Mostly classified Garland Raytheon unit turning to commercial fields
12:00 AM CDT on Monday, July 21, 2008
It’s hard to keep a $2.7 billion business with 9,000 employees a secret, but Raytheon’s Garland-based Intelligence and Information Systems division comes pretty close.
The IIS division is essentially a technology outsourcing firm like Electronic Data Systems Corp. but does most of its work for the U.S. military and other federal agencies, providing tech support for computer networks, GPS satellites, unmanned aerial vehicles and other items for a variety of classified clients.
In fact, half of IIS’ work is classified.
”We’re basically an IT company for the government and intelligence community,” said Michael Keebaugh, division president.
That may not be true for much longer, though, as the division is beginning an ambitious initiative to court commercial customers.
Analysts say there are opportunities, but also challenges that the IIS division generally doesn’t have to deal with in the government realm.
Mr. Keebaugh said embracing commercial clients is a necessity because federal defense spending is slowing after the post-Sept. 11 surge.
”There’s not that much difference driven by the political party in power,” he said. ”It’s more driven by events.”
IIS’ revenue grew about 8 percent last year, which Mr. Keebaugh expects to be higher this year.
To boost sales, the division has made large acquisitions and plans more.
One area in which IIS hopes to take advantage of its military expertise is data security.
In the last year, IIS bought two firms – SI Government Solutions and Oakley Networks – that specialize in software security.
”If you look at the No. 1 threat for the 21st century, it’s cyber-security,” Mr. Keebaugh said.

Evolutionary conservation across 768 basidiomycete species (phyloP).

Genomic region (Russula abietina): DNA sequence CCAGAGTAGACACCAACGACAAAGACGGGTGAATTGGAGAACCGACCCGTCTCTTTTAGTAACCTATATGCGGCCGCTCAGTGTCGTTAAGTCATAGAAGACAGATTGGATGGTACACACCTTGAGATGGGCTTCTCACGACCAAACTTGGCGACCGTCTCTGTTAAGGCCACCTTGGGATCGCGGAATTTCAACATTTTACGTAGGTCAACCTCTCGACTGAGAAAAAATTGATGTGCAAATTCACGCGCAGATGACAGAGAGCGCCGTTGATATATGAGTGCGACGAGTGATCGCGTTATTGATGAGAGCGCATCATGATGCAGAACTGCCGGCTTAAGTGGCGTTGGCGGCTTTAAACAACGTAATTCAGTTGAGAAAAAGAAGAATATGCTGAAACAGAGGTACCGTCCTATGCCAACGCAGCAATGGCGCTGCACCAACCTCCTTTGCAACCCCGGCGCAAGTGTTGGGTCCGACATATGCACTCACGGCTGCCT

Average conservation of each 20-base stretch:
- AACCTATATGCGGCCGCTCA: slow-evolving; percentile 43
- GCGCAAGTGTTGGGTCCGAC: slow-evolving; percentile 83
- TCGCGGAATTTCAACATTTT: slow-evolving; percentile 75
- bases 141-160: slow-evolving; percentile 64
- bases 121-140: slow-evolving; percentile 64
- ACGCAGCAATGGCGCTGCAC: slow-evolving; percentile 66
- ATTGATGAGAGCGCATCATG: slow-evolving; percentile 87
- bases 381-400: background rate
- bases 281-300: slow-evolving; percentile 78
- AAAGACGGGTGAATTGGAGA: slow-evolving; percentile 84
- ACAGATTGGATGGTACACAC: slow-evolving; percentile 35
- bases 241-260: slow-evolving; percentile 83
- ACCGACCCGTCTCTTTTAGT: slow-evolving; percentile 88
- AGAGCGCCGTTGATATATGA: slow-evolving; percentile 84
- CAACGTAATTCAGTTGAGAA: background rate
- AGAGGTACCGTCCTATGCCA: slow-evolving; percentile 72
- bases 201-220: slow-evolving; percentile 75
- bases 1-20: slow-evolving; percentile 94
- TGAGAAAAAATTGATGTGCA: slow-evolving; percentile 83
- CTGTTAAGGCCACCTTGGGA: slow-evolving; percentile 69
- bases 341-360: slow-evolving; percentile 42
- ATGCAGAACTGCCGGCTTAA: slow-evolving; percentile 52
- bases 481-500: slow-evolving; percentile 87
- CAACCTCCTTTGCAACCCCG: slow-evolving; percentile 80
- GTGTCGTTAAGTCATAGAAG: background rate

But Ben Trowbridge, chief executive of Dallas-based Alsbridge Inc., which advises companies on picking outsourcing partners, said IIS could have a tough time making security the centerpiece of its commercial business.
”It’s like eating crawfish,” Mr. Trowbridge said. ”It tastes good, but you better have some potatoes or you’re going to starve.”
Mr. Keebaugh acknowledged that many companies currently see data security as an ”insurance policy.”
But he said interest in the field will grow because identity theft and network penetrations are increasingly the domain of foreign governments and organized crime rather than bored teenage hackers.
Mr. Trowbridge said that even if the cyber-security arena doesn’t take off for IIS, it has plenty of opportunities in the commercial field.
”I think they could be interesting in the space,” he said.
But IIS will have to be a bit leaner and meaner than government customers typically expect.
In work with the military, the focus is on implementing technology to complete a mission, with a secondary focus on cutting costs or using standardized, interoperable platforms.
”Over a period of time, we’ve had to change our culture to become more competitive,” Mr. Keebaugh said.
And there’s plenty of competition.
Despite the high-profile purchase of EDS by Hewlett-Packard Co., the reality is that there are more options than ever for companies looking to outsource their IT functions, Mr. Trowbridge said.
”Five years ago, we probably had 150, 175 outsourcers in the database space,” he said. ”Now there are over 400. There’s just a lot of competition in the space, both from India and onshore, lots of niche providers now.”